Get hundreds of grooming tips from the pros in WORLD-CLASS GROOMING FOR HORSES by Cat Hill and Emma Ford, with over 1200 color photographs!

 

And get find all you need to enjoy the thrilling sport of eventing in MODERN EVENTING WITH PHILLIP DUTTON by Phillip Dutton with Amber Heintzberger.

CLICK HERE FOR MORE GREAT HORSE BOOKS

 

Be sure to read the other installments in the TSB “Horseworld by the Hour” blog series:

JOCHEN SCHLEESE

HEATHER SMITH THOMAS

LYNN PALM

DANIEL STEWART

DOUG PAYNE

JANET FOY

CLINTON ANDERSON

 

Trafalgar Square Books, the leading publisher of horse books and DVDs, is a small, privately owned company based on a farm in rural Vermont.

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“I do not believe in ‘singing with the choir’ to be popular or stay in the game,” says FEI/USEF Dressage Judge and former Technical Advisor to the US Dressage Team Anne Gribbons. And it is this, Anne’s forthright honesty, hinged noticeably on her ability to sandwich the matter-of-fact between insight and humor, that has gained her respect and stature in the international dressage scene.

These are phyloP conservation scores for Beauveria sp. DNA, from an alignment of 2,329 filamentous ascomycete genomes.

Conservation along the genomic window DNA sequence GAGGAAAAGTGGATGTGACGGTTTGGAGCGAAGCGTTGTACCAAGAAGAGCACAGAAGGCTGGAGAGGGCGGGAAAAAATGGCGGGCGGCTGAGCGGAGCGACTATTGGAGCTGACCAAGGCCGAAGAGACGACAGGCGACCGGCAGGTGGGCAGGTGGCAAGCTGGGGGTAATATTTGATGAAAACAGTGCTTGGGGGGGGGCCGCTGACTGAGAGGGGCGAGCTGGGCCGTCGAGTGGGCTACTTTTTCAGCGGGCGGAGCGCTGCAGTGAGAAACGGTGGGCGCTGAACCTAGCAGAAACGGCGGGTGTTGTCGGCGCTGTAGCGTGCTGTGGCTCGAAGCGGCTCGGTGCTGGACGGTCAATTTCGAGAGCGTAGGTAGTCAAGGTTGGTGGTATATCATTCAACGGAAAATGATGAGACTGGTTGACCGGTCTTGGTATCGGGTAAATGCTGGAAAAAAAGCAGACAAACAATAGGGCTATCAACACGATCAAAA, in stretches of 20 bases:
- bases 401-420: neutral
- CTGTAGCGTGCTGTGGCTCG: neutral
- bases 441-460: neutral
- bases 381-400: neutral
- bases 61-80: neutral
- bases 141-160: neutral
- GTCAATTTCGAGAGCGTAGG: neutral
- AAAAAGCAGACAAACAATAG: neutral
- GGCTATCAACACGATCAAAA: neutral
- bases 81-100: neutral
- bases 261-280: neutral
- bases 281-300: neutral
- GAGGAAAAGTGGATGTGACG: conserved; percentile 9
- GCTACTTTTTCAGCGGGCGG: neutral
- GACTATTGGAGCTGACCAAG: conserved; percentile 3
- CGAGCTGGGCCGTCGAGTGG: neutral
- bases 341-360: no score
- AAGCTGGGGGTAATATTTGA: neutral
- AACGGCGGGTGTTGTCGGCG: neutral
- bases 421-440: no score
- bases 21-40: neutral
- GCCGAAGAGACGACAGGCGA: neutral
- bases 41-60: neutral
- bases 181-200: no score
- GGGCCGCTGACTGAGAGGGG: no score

We caught Anne between clinics and following the release of her new book COLLECTIVE REMARKS, and asked her about her impressive career, as well as some of its highs and lows. COLLECTIVE REMARKS is available now from the TSB online bookstore (CLICK HERE).

 

TSB: You grew up in Sweden. How did you end up riding dressage horses in the United States?

AG: I had been riding since I was six years old, but my passion was jumping and combined training, and those were the sports in which I first competed in the United States. Of course, getting my basic training in Europe, I had a lot of dressage training “built in.”

I earned a scholarship to CW Post (now LIU Post) on Long Island, and there I met my husband David. On his parents’ property we started Knoll Farm, which became a large riding academy and training facility. However,  on  Long Island the opportunities to train properly for eventing proved a challenge because of the flat terrain and lack of appropriate courses. When Colonel Bengt Ljungquist (later the coach for our 1976 Olympic team) arrived in the United States, I went to him for training with my Thoroughbred Tappan Zee, and then continued to work with Bengt as often as I could for about eight years, until we lost him in 1979.

The more I concentrated on dressage training, the more fascinating it became, and eventually I focused on it completely. Once hooked, I became involved in work for various committees, both in our National Federation and the USDF, and also internationally, serving two, four-year terms on FEI dressage and World Cup committees.